Quebec On a Mission to Save English in the World

with 1,297 comments

It’s going to be a scorching hot summer in Québec City. In about a week the Philadelphia Flyers will put an end to the providential media blackout provided by the Habs’ unexpected early playoffs successes and Jean Charest’s Liberals, already busy with Mulroney-scale allegations of corruption, will also have to deal with their very first full-scale language crisis.

And if the word on the WiFi is true, Charest might just be about to take Québec’s already schizophrenic linguistic situation straight through the looking-glass.

Y’all of course remember that last year the Supreme Court of Canada invalidated Bill 104, a law that closed a loophole used by wealthy families to purchase the right to send their kids to English-language public schools, a privilege that in the spirit and letter of Québec’s laws, is supposed to be reserved for Québec’s historic English-speaking minority.

The Supremes essentially agreed that closing that loophole was a legitimate objective, but decided that the technicalities of Bill 104, the idea that all the time a student spent in a unsubsidized private school didn’t count as education in Canada, was too much. It gave the Québec bureaucrats one year to find a better way to close the loophole.

Evidently this is harder than it sounds and Charest government already missed its deadline.

In the Red corner, tenors of the English-speaking community have taken the debate way beyond the loophole and are arguing that short of a new source of students, Québec’s English-language public school system, and, by extension, all of Québec’s English-speaking community, is on the verge of demographic collapse. (The inconvenient fact that the size of the English system relative to the French system is stable, that interprovincial migration from English-speaking provinces to Québec is on the rise and that English as a home, work and higher education language in Québec is in the midst of a historic boom is conveniently ignored.)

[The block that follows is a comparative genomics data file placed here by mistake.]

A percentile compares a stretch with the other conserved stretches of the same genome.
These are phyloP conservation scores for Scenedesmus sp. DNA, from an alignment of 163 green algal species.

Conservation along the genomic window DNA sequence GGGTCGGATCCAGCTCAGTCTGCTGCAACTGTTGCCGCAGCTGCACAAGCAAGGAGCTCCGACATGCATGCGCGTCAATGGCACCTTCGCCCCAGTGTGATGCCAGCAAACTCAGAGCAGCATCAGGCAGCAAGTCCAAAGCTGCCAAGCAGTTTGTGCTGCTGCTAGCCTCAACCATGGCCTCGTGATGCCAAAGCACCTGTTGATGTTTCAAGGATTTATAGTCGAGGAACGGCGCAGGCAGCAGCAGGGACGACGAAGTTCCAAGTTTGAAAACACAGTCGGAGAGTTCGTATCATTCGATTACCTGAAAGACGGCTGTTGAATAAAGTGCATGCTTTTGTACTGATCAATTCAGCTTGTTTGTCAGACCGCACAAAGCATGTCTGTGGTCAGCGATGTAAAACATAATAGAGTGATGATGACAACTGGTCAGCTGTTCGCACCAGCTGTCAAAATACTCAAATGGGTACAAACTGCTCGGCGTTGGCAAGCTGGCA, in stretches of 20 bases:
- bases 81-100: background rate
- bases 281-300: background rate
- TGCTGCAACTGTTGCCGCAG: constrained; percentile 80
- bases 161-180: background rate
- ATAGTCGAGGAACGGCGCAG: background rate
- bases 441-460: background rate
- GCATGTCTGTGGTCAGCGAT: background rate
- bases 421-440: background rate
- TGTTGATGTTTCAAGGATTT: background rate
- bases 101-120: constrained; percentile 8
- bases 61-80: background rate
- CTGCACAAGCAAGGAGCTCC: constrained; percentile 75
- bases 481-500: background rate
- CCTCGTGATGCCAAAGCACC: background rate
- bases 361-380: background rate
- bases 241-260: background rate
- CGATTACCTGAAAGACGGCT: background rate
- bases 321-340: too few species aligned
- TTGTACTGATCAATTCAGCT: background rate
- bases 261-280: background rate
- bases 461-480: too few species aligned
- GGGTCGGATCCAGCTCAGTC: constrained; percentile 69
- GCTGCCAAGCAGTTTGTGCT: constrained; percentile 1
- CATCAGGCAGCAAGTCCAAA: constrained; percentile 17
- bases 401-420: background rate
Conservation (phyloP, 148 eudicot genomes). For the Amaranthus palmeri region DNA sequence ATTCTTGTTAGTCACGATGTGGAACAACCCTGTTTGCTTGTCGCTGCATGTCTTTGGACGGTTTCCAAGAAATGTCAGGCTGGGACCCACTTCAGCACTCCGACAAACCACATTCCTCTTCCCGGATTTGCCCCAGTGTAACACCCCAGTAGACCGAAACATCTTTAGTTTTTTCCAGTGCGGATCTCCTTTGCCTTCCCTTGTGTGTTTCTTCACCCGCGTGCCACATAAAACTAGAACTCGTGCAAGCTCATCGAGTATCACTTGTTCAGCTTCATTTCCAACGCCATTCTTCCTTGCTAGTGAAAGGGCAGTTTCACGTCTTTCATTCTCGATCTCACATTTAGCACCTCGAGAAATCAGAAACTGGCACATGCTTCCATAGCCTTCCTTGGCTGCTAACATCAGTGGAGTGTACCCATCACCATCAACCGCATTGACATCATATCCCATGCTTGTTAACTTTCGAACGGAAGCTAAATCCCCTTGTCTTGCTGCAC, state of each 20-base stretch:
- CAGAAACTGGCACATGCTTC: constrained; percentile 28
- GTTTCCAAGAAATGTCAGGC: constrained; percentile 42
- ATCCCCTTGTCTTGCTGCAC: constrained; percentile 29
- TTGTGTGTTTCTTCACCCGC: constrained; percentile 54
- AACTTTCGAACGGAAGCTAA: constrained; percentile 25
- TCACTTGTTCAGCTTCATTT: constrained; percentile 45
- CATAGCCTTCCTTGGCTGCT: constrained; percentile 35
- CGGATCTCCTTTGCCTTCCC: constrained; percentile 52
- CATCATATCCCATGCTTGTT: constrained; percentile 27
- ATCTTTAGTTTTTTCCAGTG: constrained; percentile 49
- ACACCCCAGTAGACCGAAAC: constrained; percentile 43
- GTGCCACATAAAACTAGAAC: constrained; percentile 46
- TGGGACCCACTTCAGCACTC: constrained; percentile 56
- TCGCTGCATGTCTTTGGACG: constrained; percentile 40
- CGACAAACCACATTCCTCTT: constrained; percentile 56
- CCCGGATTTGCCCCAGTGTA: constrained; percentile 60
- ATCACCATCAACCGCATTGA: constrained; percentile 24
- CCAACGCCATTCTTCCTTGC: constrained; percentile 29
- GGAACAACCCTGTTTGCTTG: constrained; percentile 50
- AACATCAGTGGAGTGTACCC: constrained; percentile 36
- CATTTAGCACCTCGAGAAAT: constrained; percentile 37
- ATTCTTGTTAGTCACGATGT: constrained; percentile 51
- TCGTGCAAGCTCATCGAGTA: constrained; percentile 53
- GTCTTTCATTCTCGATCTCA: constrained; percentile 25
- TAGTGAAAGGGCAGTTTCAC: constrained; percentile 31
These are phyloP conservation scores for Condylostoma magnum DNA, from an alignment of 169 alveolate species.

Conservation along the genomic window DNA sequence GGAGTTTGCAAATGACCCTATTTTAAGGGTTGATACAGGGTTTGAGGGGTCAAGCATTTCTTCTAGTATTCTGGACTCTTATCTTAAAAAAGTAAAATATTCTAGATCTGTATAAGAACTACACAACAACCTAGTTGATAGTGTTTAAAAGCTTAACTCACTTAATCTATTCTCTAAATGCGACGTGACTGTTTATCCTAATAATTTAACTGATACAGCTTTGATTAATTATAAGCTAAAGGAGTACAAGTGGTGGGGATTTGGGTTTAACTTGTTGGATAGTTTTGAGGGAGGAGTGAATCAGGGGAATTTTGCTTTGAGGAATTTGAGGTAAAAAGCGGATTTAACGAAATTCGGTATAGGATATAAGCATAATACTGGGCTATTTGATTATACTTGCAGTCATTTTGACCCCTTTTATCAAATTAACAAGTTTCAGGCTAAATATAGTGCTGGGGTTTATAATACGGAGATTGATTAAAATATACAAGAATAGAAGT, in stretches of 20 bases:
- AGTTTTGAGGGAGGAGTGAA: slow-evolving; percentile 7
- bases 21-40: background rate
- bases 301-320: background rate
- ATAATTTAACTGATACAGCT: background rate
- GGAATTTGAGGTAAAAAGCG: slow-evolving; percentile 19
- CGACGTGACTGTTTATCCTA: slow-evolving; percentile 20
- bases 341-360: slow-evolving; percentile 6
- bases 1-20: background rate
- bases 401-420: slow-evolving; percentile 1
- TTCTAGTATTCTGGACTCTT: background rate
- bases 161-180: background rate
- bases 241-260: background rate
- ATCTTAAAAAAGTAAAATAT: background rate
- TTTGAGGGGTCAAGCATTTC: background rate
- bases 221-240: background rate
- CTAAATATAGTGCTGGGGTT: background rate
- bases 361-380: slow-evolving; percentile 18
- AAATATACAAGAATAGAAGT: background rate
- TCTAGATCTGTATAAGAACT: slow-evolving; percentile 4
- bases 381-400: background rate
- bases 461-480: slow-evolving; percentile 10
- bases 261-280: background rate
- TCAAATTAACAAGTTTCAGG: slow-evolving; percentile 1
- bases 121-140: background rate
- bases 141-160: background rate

Emboldened by a recent poll that suggests that for the first time in decades Québec Francos would support giving themsleves the right to send their kids to English schools, some are asking the Liberals to take this opportunity to give… everyone except Québec’s Franco’s access to English schools.

One of the solutions to the English schools demographic « decline » peddled by School Board—and appalingly getting support in some sovereigntist circles—is the right to public education should be extended not only to families who have received an English education somewhere in Canada, but also to those who have received this education in « English-speaking countries » such as the US or the United Kingdom.

Notice the two countries that inevitably come up when that solution is proposed: the US and the UK. What about Jamaica, South Africa, Belize, Nigeria and Cameroun?

An arbitrary choice of countries could never be justified on any objective moral grounds and would inevitably be struck down in courts as discriminatory. Eventually, the right to a subsidised English education would have to be extended to the children of parents who have been educated in English not only in Canada, but « to any children with at least one parent educated in English anywhere on Earth », as the Montreal Gazette suggested.